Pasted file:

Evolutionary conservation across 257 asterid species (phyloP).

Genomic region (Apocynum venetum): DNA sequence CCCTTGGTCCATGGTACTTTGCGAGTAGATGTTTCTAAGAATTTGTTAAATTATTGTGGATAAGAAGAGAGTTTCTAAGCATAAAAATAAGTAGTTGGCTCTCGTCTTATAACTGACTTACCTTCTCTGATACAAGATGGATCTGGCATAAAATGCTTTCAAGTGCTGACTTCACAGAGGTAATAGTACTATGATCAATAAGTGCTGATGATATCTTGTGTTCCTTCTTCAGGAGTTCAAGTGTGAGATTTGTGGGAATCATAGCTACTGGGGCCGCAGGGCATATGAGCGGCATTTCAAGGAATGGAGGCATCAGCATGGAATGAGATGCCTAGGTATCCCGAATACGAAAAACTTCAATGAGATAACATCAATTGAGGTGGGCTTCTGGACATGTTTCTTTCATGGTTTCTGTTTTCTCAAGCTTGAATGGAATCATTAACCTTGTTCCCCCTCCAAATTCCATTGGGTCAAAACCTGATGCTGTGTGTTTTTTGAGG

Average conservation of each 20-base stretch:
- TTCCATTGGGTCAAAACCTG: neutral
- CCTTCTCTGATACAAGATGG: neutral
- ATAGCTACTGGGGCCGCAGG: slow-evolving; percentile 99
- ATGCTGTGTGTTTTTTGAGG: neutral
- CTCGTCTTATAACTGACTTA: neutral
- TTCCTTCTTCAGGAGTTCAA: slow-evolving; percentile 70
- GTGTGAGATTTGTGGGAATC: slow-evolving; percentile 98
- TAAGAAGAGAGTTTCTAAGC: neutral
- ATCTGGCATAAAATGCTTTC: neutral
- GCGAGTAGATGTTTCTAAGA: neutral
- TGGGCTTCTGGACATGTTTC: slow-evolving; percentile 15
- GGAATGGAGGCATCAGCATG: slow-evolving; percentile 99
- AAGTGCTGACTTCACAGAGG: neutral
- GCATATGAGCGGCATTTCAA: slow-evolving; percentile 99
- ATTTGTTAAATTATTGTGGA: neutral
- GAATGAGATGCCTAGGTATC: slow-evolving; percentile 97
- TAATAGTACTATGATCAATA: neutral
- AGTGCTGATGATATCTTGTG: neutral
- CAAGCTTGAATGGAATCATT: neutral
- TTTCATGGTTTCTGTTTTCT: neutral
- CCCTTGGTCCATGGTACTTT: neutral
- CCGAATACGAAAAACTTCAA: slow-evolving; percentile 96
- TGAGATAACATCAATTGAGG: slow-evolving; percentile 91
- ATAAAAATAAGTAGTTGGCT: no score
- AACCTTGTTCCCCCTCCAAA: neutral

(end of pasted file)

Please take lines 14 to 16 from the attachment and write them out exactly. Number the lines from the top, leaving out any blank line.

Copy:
- TGGGCTTCTGGACATGTTTC: slow-evolving; percentile 15
- GGAATGGAGGCATCAGCATG: slow-evolving; percentile 99
- AAGTGCTGACTTCACAGAGG: neutral